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American Hardcore – Documentary Free on YouTube

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Minor Threat, Black Flag, and Bad Brains are a Few of the Proud who Spread American Hardcore Across the Land

The anti-music industry, anti-rock star genre known for its aggressive sound called hardcore formed back in the late 1970s. The movement that started it all spread like a contagion infecting the minds of youth who spat at normalcy. Sleeping on couches, gluing paper together to form CD shells, and using payphones – the crazed madmen producing the hardcore sound by any means necessary had passion, heart, and, of course, anger.

For the most part, hardcore can be said to have started on the west coast. Bands like Black Flag who spread the message and sound across the Reagan-hating United States. Soon after the creation of Black Flag, Bad Brains emerges in DC. Ian MacKaye and Jeff Nelson would contribute Bad Brains as an influence to start Teen Idles and eventually Ian MacKaye would form Minor Threat, one of the most popular hardcore bands to this date, and popularized the Straight Edge movement. Boston and New York would soon have their own scene featuring bands like Gang Green (Boston), SS Decontrol (Boston), Agnostic Front (New York), and Cro-Mags (New York). Each band helped each other, reaching new cities, new stages, new people until the movement grew into a monster that hasn’t been replicated.

The previous paragraph might explain the early history of hardcore but not the whole thing. If you wanna know more, I’d consider the documentary American Hardcore (left the YouTube video below) or the book it’s based on called American Hardcore: A Tribal History. Both were written by Steven Blush. After seeing the documentary, the ending is a bit somber unlike what you see in “Punk’s Not Dead.” It appears this influential crazed movement ended abruptly either by lack of interest or too much violence. And most even go on to say, Punk is dead including hardcore. That what happened, happened. And maybe a new generation of people will start a new movement.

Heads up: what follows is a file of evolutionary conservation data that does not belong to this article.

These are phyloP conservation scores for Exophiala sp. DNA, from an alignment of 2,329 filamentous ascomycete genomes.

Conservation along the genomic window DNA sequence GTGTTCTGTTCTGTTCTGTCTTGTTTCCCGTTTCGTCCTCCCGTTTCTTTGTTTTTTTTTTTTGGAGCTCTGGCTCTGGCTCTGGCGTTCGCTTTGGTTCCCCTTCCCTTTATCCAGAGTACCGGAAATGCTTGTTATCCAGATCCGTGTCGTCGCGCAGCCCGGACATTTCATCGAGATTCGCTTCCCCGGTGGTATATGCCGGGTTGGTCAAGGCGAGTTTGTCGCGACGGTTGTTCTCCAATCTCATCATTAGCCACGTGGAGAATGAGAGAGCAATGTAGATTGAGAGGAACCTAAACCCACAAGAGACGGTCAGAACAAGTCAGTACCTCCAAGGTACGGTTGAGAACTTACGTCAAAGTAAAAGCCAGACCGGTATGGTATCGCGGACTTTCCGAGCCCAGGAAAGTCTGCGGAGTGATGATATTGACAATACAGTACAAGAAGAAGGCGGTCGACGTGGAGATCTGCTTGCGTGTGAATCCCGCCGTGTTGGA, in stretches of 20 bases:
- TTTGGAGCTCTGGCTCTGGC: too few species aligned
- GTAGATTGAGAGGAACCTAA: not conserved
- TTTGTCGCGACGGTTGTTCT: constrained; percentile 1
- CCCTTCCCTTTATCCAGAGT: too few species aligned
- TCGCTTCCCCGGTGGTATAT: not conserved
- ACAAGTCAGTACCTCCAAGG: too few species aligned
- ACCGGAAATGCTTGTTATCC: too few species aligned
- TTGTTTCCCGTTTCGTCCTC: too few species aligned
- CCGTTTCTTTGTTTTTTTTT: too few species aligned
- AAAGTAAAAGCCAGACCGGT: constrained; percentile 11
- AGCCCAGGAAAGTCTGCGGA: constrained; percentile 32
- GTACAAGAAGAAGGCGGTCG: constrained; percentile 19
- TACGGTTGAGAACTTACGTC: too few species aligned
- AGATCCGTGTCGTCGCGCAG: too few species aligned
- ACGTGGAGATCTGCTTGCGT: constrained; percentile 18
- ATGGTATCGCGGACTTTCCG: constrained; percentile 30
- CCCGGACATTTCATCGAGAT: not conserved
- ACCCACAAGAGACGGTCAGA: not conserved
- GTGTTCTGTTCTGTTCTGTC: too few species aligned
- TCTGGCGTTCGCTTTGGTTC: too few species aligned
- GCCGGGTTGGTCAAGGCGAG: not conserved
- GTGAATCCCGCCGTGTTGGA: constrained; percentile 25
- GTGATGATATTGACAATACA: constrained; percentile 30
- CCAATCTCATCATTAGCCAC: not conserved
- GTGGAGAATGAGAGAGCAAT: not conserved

If the hardcore movement was indeed inspired by a Reagan America, a 50s-style all-white culture where everything is “perfect” what better time than now to inspire a new revolution of music through punk? Dumb politicians, housing prices, the economy, the rich getting richer – these same themes played out when the hardcore movement originally spread. Why not now?

I’m bored with Taylor Swift albums and another top record by Harry Styles. Record companies at the top selling sh*t and the public soaks it up like gospel. I’m eager to see another scourge in the underground, for the press to talk about the anger we all feel rather than another attendance-breaking record for an event people paid too much to see.

If you feel the same, I’d like to say “When in doubt, do as hardcore did.” Make records that won’t get on the radio and be proud, create songs your parents cringe to hear, and scream about the problems of the world so loud they can’t ignore you. And most importantly spread it to other like-minded individuals until it becomes a beast you can’t control.

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